Vaginal ring for HIV prevention effective and acceptable
Women appreciate the discreet, long-acting product
By Roger Pebody
An updated adherence analysis from the ASPIRE study indicates that consistent users of a vaginal ring containing dapivirine experienced 65% fewer infections, the 21st International AIDS Conference (AIDS 2016) in Durban, South Africa heard last month. Some additional analyses suggested a higher level of effectiveness. Moreover, African women who took part in the study told researchers that they liked the product, found it easy to use and preferred it to possible alternatives such as tablets or vaginal gels.
The ASPIRE study evaluated the effectiveness of a vaginal ring impregnated with the anti-HIV drug dapivirine. The ring, which is similar to devices used for contraception, is designed to be worn inside the vagina for a month at a time; women can insert and remove it themselves. The study recruited 2629 women in in Malawi, South Africa, Uganda and Zimbabwe.
The headline findings, released in February, were somewhat disappointing – an overall reduction in infections of 27%. But this masked a higher level of effectiveness for the older study participants, who may have had higher levels of adherence than the younger participants. Stratified by age, the vaginal ring had zero effectiveness for women aged 18-21; reduced infections by 56% in women aged over 22-26; and reduced infections by 51% in women aged 27 and over.
In Durban, Elizabeth Brown of the University of Washington presented a new analysis which attempted to correlate effectiveness with different levels of adherence. Whereas previous analyses have evaluated adherence by measuring levels of dapivirine in the blood, this could reflect the ring only being inserted the day before a clinic visit. The new analysis looked at the level of drug left behind in rings that were returned to the researchers after use, giving a better indication of adherence throughout the month.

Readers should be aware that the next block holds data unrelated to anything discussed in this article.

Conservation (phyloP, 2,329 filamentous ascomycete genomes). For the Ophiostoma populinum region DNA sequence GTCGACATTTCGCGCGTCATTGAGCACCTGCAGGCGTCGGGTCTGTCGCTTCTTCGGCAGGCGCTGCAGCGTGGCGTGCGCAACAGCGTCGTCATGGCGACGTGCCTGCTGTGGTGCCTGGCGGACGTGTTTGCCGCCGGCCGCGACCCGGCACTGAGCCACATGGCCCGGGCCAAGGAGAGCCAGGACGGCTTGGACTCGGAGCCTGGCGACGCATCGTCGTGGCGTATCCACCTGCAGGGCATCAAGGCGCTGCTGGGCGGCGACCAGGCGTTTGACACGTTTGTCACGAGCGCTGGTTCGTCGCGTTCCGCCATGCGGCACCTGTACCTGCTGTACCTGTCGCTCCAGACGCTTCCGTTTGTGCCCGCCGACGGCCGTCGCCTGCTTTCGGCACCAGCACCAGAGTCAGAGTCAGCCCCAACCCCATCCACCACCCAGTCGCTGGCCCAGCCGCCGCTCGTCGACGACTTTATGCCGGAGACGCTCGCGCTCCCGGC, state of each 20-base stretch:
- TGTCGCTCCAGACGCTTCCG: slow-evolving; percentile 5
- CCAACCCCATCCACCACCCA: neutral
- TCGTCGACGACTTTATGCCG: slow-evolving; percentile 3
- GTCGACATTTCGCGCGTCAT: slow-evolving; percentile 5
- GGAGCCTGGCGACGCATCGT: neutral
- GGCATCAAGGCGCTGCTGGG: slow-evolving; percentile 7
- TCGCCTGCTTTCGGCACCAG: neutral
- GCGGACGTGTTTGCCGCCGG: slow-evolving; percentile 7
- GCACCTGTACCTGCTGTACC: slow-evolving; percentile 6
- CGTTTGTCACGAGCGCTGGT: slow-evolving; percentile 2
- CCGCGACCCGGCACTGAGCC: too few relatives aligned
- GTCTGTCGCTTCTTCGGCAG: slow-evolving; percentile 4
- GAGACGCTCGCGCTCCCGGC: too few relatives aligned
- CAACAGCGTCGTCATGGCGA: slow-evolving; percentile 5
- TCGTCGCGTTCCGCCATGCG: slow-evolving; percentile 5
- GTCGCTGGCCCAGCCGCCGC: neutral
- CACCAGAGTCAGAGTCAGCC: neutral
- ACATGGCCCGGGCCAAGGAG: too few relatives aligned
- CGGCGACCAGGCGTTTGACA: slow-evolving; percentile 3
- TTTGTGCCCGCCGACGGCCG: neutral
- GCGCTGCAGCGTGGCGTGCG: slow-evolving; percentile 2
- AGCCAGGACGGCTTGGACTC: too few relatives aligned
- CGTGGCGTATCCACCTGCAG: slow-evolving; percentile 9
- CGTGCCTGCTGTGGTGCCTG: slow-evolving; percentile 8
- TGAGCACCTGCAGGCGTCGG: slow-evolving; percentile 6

Before use, the rings contain 25mg of dapivirine. As a ring that has been worn for a full month should have 20-21mg of drug remaining, any level below 22mg was treated as indicating medium to high adherence. A ring with 23.5mg or more of drug indicated non-adherence.
- Periods of time with non-adherence represented 33% of follow-up. As could be expected, there was not a statistically significant reduction in HIV infections during these periods.
- Periods of time with medium to high adherence represented 42% of follow-up. Rings used this much reduced HIV infections by 65%, compared to placebo.
The researchers also conducted additional analyses, which attempted to adjust for the actual length of time between study visits and examined adherence two or three months prior to HIV infection (rather than just one month prior). These suggested that effectiveness for women with the highest level of adherence might be 75% or 92%. Moreover periods of non-adherence appeared to represent a smaller proportion (20%) of time.